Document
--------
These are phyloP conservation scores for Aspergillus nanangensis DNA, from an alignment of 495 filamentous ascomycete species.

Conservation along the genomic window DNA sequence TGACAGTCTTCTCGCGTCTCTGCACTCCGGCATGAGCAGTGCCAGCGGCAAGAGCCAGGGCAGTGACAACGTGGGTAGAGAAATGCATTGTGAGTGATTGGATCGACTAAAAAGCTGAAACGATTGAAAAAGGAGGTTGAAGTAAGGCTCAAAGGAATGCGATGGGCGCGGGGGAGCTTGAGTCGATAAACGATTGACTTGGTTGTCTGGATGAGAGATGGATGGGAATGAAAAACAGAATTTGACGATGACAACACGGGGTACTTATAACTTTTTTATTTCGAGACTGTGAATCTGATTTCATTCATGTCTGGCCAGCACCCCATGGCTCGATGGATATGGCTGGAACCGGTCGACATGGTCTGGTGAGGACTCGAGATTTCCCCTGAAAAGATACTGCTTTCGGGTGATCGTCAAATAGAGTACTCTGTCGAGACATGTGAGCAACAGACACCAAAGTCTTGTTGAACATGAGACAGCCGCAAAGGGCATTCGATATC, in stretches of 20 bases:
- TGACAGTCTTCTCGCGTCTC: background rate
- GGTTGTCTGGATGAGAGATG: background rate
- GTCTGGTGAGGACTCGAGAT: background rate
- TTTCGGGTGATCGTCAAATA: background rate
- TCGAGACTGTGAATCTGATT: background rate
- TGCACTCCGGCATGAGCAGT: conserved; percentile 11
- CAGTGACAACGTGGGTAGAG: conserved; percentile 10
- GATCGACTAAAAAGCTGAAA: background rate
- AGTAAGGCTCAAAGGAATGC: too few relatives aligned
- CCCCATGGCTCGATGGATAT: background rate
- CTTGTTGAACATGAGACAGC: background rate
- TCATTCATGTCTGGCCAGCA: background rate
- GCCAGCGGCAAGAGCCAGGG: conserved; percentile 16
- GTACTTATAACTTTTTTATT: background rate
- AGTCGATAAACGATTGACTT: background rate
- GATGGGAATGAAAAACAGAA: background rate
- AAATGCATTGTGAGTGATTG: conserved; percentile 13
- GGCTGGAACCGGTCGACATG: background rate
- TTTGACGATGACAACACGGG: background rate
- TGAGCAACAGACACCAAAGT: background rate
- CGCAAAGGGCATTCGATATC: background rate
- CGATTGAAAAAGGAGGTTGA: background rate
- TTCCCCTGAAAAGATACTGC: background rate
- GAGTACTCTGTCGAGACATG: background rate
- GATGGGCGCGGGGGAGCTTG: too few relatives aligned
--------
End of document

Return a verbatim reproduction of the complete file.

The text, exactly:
These are phyloP conservation scores for Aspergillus nanangensis DNA, from an alignment of 495 filamentous ascomycete species.

Conservation along the genomic window DNA sequence TGACAGTCTTCTCGCGTCTCTGCACTCCGGCATGAGCAGTGCCAGCGGCAAGAGCCAGGGCAGTGACAACGTGGGTAGAGAAATGCATTGTGAGTGATTGGATCGACTAAAAAGCTGAAACGATTGAAAAAGGAGGTTGAAGTAAGGCTCAAAGGAATGCGATGGGCGCGGGGGAGCTTGAGTCGATAAACGATTGACTTGGTTGTCTGGATGAGAGATGGATGGGAATGAAAAACAGAATTTGACGATGACAACACGGGGTACTTATAACTTTTTTATTTCGAGACTGTGAATCTGATTTCATTCATGTCTGGCCAGCACCCCATGGCTCGATGGATATGGCTGGAACCGGTCGACATGGTCTGGTGAGGACTCGAGATTTCCCCTGAAAAGATACTGCTTTCGGGTGATCGTCAAATAGAGTACTCTGTCGAGACATGTGAGCAACAGACACCAAAGTCTTGTTGAACATGAGACAGCCGCAAAGGGCATTCGATATC, in stretches of 20 bases:
- TGACAGTCTTCTCGCGTCTC: background rate
- GGTTGTCTGGATGAGAGATG: background rate
- GTCTGGTGAGGACTCGAGAT: background rate
- TTTCGGGTGATCGTCAAATA: background rate
- TCGAGACTGTGAATCTGATT: background rate
- TGCACTCCGGCATGAGCAGT: conserved; percentile 11
- CAGTGACAACGTGGGTAGAG: conserved; percentile 10
- GATCGACTAAAAAGCTGAAA: background rate
- AGTAAGGCTCAAAGGAATGC: too few relatives aligned
- CCCCATGGCTCGATGGATAT: background rate
- CTTGTTGAACATGAGACAGC: background rate
- TCATTCATGTCTGGCCAGCA: background rate
- GCCAGCGGCAAGAGCCAGGG: conserved; percentile 16
- GTACTTATAACTTTTTTATT: background rate
- AGTCGATAAACGATTGACTT: background rate
- GATGGGAATGAAAAACAGAA: background rate
- AAATGCATTGTGAGTGATTG: conserved; percentile 13
- GGCTGGAACCGGTCGACATG: background rate
- TTTGACGATGACAACACGGG: background rate
- TGAGCAACAGACACCAAAGT: background rate
- CGCAAAGGGCATTCGATATC: background rate
- CGATTGAAAAAGGAGGTTGA: background rate
- TTCCCCTGAAAAGATACTGC: background rate
- GAGTACTCTGTCGAGACATG: background rate
- GATGGGCGCGGGGGAGCTTG: too few relatives aligned